Tag Archives: Toni Morrison

Bus riders have sense

Stop sense, n: The ability to detect when one’s transit destination is approaching without looking out the window or at the digital display at the front of the vehicle; a subconscious awareness of the location of one’s transit stop.

Not to brag (ahem), but I have a highly developed stop sense. When I was nine, I would automatically wake up from bus naps about a block before it was time for me to ring the bell. These days, I can feel my stop approaching no matter where I’m looking or how many children I’m managing.

But yesterday, I started rereading Sula on a solo ride home from the Eastside. I was four stops past mine before I even looked up.

On writing and riding

If you’ve read this blog for any length of time, you know that I have many obsessions: libraries, Rosa Parks, Three Girls Bakery, Mount Rainier, and–oh yeah–buses. You might not know, since I have not thus far had occasion to write about it here, that I am also obsessed with August Wilson.

I am a huge August Wilson fan. The first time I saw one of his plays staged (Joe Turner’s Come and Gone at the Alley Theater in Houston, back when I was a student at Rice) was transformational for me. The man has an unmatched ear for dialogue, and [ahem] I happen to enjoy listening to people talk. It’s one of the primary reasons I love the bus.

Apparently, Wilson enjoyed buses for the same reason. Transit geek/novelist Dolen Perkins-Valdez just hipped me to the fact that the famed playwright, a resident of our fair city (incidentally, another of my obsessions) from 1990 until his death in 2005, rode Metro. A lot.

All these years of semi-stalking the man, and I didn’t know. It wasn’t mentioned in any of the zillions of bios I read about him over the years–or at either of the memorials I attended after his death. And yet, all it took was a quick online search to confirm* Dolen’s assertion. August Wilson did, indeed, ride the bus–probably, given the location of his home and his regular haunts–a lot of the same routes I frequent.**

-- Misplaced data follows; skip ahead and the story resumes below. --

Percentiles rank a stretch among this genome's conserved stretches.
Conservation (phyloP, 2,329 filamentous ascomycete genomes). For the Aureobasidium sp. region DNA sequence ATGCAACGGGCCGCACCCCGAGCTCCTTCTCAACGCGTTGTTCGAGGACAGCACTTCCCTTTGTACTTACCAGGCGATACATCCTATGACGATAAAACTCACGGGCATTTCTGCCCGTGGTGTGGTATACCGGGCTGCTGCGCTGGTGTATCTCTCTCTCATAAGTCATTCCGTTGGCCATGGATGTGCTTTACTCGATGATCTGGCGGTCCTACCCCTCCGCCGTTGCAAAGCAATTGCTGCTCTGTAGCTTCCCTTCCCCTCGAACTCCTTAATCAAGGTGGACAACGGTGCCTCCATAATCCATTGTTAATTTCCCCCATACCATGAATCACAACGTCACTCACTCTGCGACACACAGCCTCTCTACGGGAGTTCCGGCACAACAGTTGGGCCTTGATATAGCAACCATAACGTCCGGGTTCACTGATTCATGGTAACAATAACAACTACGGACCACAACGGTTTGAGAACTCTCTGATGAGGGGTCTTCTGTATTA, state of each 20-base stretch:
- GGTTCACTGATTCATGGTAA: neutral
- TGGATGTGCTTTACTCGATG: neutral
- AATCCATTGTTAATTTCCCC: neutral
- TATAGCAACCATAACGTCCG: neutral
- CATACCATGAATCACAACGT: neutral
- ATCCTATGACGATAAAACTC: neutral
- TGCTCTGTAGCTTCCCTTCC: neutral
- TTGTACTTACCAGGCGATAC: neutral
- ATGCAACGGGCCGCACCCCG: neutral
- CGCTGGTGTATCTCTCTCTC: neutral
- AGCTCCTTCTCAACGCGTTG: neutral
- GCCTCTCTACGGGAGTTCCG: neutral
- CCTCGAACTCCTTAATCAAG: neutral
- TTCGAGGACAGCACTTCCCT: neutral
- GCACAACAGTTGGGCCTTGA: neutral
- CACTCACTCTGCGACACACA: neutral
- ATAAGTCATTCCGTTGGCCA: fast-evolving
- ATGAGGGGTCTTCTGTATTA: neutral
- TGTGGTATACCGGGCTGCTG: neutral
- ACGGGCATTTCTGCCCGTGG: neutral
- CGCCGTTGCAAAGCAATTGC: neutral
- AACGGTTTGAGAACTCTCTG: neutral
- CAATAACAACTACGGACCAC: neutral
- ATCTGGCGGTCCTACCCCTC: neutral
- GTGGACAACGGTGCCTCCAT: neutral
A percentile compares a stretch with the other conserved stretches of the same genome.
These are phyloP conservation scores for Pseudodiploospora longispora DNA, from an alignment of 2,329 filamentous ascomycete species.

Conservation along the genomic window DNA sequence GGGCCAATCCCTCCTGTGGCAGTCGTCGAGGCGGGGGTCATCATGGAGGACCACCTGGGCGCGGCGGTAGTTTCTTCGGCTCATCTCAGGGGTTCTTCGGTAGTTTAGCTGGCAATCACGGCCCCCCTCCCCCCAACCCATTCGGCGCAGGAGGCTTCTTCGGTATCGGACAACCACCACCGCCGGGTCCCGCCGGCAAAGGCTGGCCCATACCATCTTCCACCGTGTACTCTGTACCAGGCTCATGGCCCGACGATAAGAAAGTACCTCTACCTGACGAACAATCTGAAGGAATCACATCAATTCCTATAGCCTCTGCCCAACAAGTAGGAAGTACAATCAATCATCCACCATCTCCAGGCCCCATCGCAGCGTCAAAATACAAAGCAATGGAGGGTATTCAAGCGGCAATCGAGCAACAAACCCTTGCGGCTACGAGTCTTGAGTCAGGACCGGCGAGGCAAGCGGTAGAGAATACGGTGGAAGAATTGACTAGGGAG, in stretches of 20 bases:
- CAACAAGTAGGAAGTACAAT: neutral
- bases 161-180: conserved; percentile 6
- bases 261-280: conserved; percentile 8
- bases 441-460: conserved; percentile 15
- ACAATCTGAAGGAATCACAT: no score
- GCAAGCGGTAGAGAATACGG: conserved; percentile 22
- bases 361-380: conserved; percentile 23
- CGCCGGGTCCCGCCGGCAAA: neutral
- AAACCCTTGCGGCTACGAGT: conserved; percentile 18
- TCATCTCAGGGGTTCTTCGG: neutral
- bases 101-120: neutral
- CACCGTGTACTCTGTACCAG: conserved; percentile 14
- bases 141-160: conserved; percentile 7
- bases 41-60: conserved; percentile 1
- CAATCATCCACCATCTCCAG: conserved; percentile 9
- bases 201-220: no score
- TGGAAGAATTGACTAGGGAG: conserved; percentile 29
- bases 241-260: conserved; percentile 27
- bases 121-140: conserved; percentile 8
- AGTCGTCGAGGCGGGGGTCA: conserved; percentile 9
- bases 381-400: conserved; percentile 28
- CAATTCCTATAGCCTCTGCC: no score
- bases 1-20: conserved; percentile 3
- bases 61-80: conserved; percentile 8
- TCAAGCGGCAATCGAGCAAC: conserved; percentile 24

So, it seems that, in addition to providing us time to enjoy the creative work of others, riding transit can also aid the creative process. Toni Morrison (yet another of my obsessions) has said she used her subway rides to work on her first novel, and, as I’ve just discovered, Wilson found inspiration (and probably a lot of material) on the bus. Perhaps I should break out my own (10-year-old-and-as-yet-unpublished) novel. After all, a good quarter of it was written en route.

*This article is in the Boston Globe archives, and I had to pay to read it. I doubt the link will actually show the full text.
**Too bad we never (that I know of) shared a ride. Even my friend Aileen, who boasts of actually meeting him at Red and Black Books back in the day, would be jealous.


Posts will continue to be slow in the coming days. (The project is not yet complete, I’ve just recovered from a nasty bug, and my poor little Chicklet is still sick.) In the meantime, get thee to a library and check out The Subway Chronicles, a fabulous collection of essays by well-known New York writers (Colson Whitehead, for one) about their experiences getting around on PT. Talk about a perfect ride read!

And yes, I know that the book came out in 2006, but 1) I’m almost always late to the party (that is, when I’m not leaving early) on stuff like this*, and 2) my “to read” list is so long, I have actual relatives whose books are waiting to be cracked.

Speaking of New York…

Streetfilms is celebrating 200 fun, informative films–all free and easy to watch and share–with a cool promo. Congrats (and thanks) to the Streetfilms team.

* And by “stuff like this,” I mean any newly released form of art that is not related to Toni Morrison.

Happiness is…

heading to an evening meeting (short walk + 14) alone, sans baby pack or bag o’ tricks, wearing: shoes with a little flavor (nothing “earthy” about ’em), that gorgeous coat handed down from your fashion-plate mother, and your now rarely used shmipod, turned up to a volume that is surely damaging your ears (but it’s been so long since you’ve listened to Goapele!) and is preventing you from making progress on that novel you’re so enjoying–which is OK, really, because the author is such an amazing writer you’d gladly read one of her sentences 100 times, and you’re not in any hurry to finish.

The ultimate ride read

After five long years, Ms. Chloe Anthony Wofford (aka Toni Morrison), the writer for whom I gladly miss stops, whose books I actually buy (to avoid the library waiting list and because I want to keep them) and occasionally even sleep with, has released a new novel. The reviews are glowing, but I don’t need reviews to know I’ll love it. Bring on the drawbridges, long lights, multiple bikes and lift passengers (no disrespect), slow payers, and ride-delaying bus foulers! I need some time with A Mercy.